Why China Must Build a Modern Judicial System
The reform of the judicial system has gained greater urgency in recent years amid the eye-opening revelations of several miscarriages of justices.
Since the middle of December, two old court cases have resurfaced to grab the public's attention. The first involved a man named Nie Shubin, who the Hebei High People's Court sentenced to execution for rape and murder in 1995. Doubts about that case prompted the Supreme People's Court on December 12 to order a retrial be held in Shandong Province.
The other case involved a young man in Inner Mongolia named Qoysiletu, who has had his name cleared 18 years after he was executed for raping and killing a woman in 1996.
Both men were executed amid campaigns against crime in the mid-1990s. The legitimacy of the verdicts against them both was called into question because police later caught the real perpetrators, prompting their families to embark on arduous journeys of appeal.
The Nie case is still pending, but it has revived the painful memory of several other high-profile episodes in which people were wrongly convicted because of a flawed judicial system. Few people have been as fortunate as the families of Nie and Qoysiletu and gotten retrials. Fewer still are the number of people held responsible for the heinous crimes.
The president of the Supreme People's Court, Zhou Qiang, has said tackling "miscarriages of justice that happen from time to time, but gravely harm public trust in the judicial system" is a top priority.
We should remember those who have fallen victim to injustices because they can be reminders of the serious flaws in our courts and law enforcement. They can also help infuse our society with a sense of conscience and responsibility that obliges us to get to the bottom of these recurring problems and deal with the causes.
In October, the Communist Party decided at the fourth full meeting of its 18th Central Committee that it wanted to comprehensively advance the rule of law.
The party has called for a transformation from a judicial system centered on police to one that relies on trials to ensure investigations and evidence can withstand serious scrutiny. This is intended to be a remedy for a sick system that has been prone to abuse by police using torture to get confessions.
All aspects of criminal cases, including investigation, prosecution and defense, should be carried out in a professional and modern way. This would be a change from the country's current approach, which sees the judicial system function more like a factory's production line.
The constitution and criminal procedure law say that courts, prosecutor's offices and the police have their own separate jurisdictions, which in theory requires them to cooperate with each other and ensure the public a certain amount of checks and balances are in place.
In practice, defense lawyers have little power and prosecutors are seen doing little more than colluding with police. This means the whole process gives far too much weight to law enforcement.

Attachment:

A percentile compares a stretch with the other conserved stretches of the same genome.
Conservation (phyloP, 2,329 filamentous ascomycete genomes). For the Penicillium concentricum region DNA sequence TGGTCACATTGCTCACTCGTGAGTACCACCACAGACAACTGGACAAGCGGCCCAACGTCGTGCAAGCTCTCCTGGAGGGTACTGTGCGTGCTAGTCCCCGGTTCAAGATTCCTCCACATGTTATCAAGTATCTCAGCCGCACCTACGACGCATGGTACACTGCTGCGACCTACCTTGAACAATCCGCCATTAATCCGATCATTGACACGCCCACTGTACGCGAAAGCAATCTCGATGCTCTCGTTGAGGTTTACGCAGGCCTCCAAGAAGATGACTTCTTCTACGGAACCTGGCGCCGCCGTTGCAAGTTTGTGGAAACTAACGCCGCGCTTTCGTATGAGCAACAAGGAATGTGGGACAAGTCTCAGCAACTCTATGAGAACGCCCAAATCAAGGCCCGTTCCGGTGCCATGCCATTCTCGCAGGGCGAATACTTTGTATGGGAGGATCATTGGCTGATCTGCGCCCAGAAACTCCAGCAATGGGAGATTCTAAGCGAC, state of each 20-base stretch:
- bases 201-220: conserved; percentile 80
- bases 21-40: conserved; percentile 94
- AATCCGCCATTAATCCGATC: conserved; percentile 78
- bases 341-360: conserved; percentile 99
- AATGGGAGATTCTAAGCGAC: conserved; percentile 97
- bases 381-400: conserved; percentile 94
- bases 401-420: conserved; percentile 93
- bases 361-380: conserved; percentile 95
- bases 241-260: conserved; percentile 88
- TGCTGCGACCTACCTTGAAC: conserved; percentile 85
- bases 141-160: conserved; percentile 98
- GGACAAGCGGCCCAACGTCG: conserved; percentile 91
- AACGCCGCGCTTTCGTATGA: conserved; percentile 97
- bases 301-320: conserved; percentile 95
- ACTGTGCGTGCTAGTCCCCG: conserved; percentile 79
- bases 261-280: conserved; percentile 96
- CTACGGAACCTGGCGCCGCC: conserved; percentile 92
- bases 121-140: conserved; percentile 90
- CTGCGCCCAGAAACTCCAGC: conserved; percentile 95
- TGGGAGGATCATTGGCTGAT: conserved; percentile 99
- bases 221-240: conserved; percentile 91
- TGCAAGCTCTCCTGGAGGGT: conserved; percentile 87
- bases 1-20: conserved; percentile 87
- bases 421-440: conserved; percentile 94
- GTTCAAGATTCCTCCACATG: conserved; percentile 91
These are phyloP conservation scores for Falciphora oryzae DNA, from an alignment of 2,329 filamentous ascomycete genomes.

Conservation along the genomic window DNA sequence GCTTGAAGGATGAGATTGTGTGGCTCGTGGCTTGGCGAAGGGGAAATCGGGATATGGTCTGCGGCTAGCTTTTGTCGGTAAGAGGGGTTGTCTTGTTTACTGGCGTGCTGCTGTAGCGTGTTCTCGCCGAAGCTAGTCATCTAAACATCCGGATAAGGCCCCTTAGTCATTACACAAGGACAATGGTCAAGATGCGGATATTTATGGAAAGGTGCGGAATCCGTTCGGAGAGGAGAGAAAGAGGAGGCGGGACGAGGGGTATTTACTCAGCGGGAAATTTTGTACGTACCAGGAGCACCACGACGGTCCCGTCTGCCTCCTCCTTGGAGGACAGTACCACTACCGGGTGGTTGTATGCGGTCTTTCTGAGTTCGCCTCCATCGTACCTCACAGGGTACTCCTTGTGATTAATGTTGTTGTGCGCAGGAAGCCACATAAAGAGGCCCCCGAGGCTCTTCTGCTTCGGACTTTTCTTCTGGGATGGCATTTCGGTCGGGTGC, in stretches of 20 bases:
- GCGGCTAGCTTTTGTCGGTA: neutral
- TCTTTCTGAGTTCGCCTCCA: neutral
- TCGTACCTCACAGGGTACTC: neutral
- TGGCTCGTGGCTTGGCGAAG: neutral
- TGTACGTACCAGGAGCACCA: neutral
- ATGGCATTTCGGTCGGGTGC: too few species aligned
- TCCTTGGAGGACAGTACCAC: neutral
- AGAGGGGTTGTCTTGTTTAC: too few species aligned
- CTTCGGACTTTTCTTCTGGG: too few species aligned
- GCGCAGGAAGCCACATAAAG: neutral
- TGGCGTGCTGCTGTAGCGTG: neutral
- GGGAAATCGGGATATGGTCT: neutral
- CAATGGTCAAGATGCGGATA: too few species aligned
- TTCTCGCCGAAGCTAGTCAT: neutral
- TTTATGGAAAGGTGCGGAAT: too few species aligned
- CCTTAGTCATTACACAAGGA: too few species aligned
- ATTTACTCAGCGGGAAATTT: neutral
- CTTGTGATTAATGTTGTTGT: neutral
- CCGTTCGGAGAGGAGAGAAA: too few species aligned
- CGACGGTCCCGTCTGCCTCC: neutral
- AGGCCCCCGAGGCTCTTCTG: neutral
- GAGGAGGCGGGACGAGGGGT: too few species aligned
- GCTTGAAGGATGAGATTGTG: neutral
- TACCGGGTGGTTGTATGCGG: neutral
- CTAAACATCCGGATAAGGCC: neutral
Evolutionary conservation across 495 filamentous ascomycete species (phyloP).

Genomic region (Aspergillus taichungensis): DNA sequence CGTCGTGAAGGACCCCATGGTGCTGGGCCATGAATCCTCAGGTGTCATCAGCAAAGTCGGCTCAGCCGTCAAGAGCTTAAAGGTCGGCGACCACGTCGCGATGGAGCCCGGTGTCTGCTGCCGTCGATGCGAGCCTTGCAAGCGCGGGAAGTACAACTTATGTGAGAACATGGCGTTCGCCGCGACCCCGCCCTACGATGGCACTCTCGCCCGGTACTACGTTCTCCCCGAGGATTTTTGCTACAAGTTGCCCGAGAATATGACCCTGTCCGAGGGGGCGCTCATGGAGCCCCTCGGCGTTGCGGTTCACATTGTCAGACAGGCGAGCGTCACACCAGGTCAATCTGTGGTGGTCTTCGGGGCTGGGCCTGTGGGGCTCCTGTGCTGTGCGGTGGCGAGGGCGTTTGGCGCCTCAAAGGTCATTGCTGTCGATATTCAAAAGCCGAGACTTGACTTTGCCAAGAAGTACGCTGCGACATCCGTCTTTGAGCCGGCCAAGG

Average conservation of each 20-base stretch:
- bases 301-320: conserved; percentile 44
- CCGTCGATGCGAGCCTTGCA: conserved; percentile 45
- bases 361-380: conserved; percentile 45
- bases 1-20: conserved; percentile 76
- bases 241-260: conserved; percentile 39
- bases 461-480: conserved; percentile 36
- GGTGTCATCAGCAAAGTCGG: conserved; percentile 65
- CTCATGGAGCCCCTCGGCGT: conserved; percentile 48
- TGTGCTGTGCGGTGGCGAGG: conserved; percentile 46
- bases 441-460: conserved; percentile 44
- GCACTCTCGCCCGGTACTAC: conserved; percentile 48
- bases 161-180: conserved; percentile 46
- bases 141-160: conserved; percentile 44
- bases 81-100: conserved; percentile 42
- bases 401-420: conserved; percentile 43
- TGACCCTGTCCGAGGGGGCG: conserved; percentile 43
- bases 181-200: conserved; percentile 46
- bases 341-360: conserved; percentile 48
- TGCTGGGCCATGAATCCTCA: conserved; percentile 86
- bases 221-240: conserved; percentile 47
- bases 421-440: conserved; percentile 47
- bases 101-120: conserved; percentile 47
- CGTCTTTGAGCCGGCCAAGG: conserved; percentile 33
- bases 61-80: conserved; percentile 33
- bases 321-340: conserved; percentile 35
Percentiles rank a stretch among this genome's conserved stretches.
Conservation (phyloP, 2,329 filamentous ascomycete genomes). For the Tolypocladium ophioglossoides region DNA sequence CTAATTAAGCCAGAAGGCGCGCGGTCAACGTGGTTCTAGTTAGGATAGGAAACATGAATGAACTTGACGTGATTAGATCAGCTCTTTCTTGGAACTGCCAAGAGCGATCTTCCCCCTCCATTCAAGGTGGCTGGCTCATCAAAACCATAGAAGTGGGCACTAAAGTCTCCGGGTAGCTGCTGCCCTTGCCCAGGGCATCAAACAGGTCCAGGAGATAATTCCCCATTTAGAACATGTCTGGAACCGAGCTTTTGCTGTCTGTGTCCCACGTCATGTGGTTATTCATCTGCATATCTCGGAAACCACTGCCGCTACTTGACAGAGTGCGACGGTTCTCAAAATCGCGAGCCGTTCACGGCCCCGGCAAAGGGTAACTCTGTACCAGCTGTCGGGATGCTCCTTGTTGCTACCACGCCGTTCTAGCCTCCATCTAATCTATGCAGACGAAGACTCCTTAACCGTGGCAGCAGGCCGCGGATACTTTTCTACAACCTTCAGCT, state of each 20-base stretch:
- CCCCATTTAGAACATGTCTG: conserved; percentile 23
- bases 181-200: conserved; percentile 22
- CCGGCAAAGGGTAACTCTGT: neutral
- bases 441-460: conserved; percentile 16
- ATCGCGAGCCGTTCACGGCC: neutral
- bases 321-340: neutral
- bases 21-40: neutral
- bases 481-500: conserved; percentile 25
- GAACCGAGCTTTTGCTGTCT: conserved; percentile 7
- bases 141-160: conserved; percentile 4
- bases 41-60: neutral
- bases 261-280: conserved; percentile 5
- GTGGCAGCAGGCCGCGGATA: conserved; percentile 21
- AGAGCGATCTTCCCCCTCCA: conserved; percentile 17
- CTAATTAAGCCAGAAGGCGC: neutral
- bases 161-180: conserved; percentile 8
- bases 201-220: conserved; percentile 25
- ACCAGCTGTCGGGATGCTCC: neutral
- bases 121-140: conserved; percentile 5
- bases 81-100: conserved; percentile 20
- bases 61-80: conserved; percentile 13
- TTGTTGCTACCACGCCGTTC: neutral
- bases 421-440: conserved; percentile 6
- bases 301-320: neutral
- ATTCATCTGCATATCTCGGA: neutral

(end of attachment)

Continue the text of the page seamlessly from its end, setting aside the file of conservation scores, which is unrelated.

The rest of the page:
That has led some academics to liken China's judicial system to a cozy restaurant, where the police are the chefs, the prosecutor's office is the waiter and the court is the diner. In this metaphor, defense lawyers can only sit outside and beg for scraps.
As a result, the system is often troubled by convictions gained through torture, extra-judicial detentions and grave disregard of defense lawyers. The courts have thus become a hotbed of miscarriages of justice and trials are a formality.
The party would like to change this so that trials are based on evidence and a suspect's defense plays a central role. It has also clearly said that court officials should be held accountable and the judicial system must be allowed to be more independent. It also stressed that both plaintiffs and defendants have the rights to information in a case.
The party has also set out guidelines that allow for illegally collected evidence to be thrown out and for the principle of presumption of innocence to play a central role in trials. It has also proposed a way to hold to officials who interfere in a trial accountable because this is another reason for the country's many miscarriages of justice.
The ruling party has also sought to redefine the role of its controversial Central Politics and Law Committee by shifting its role from one of oversight of specific cases toward a focus on cultivating political allegiance and coordination and team-building of court officials.
The party should carry out all these initiatives unswervingly, but letting defense lawyers play their proper role is crucial. Sadly, the common denominator in cases where incorrect verdicts were reached is the low status of defense lawyers.
Since the executions of Nie and Qoysiletu, China has made great progress in its judicial system, and the party has for the first time adopted the rule of law as a basic principle. An amendment to the constitution in 2004 embraced the concept of human rights, and the criminal code has undergone several amendments that allow it to restrain the power of government and protect human rights.
We are also happy that shortly after the fourth full meeting of the 18th Central Committee, the government said it would stop allowing organs to be taken from executed prisoners so they could be used in transplants.
The legal system has come a long way in 20 years, but obvious miscarriages of justice should prompt our society into a bit of soul- searching as to the root causes of the problem. If we fail in this, such tragedies will simply be repeated.
Facing up to the injustices suffered by people like Nie and Qoysiletu will help cultivate social cohesion, but we also need rules to uphold human rights. Ultimately, the public should support the building of a modern legal system because justice is not just the purview of legal professionals. It should be the goal of everyone.
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